The Doves Press is a milestone of fine printing in Britain. The type it used was based on Nicholas Jenson’s 15th century roman. It was cut in a single size and one weight, and only used for sixteen years. It now rests on the bottom of the Thames.
I t isn’t easy to explain what attracts some people to letterforms with great joy and fury. Most people can’t tell typing from printing, and the latest figures on illiteracy suggest that we should be grateful, while we can, that they can read at all.
Small particulars of the alphabet can easily become an obsession. I often think of Thomas Cobden-Sanderson, a remarkable man and a bookbinder of distinction, as he stood on Hammersmith Bridge in the dark, throwing the printing type of the Doves Press into the Thames. This was a crime of passion and has a comical side that the decades often give to such things. But I can see him, heart pounding, full of earnest purpose, as he puts his beloved type to rest. He was not about to wonder, as the song wonders about the lady, who might be kissing her now.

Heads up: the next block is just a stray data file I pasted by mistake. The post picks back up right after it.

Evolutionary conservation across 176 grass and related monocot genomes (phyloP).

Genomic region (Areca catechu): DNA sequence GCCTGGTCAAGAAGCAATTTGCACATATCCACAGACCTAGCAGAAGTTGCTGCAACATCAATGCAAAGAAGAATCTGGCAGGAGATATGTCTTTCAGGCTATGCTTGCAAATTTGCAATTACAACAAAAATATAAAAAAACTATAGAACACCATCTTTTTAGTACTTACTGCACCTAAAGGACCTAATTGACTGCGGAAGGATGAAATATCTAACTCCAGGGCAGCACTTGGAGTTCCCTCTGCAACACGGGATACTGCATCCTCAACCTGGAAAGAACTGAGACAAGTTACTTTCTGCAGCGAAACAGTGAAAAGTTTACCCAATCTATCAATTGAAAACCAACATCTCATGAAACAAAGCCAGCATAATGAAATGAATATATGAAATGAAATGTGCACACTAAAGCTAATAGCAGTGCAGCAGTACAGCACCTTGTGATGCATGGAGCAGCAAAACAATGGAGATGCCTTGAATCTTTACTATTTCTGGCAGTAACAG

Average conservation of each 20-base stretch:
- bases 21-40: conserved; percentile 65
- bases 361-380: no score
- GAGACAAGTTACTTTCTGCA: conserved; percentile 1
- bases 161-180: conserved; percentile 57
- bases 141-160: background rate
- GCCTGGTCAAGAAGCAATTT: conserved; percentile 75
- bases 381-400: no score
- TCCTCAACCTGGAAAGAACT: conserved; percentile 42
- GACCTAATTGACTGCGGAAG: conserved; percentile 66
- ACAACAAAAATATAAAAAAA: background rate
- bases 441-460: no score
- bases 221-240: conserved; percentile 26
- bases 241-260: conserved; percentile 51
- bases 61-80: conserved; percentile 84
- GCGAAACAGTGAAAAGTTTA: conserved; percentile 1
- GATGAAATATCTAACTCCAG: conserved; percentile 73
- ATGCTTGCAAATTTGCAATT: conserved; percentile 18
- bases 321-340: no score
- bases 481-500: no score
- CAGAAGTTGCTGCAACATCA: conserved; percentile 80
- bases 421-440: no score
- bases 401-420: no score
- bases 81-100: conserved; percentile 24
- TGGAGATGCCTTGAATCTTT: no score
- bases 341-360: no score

Why and wherefore
I could name a few things that I’d like to throw into the Thames myself in the shadow of night. My reasons wouldn’t be as pure as his. My motive wouldn’t be love.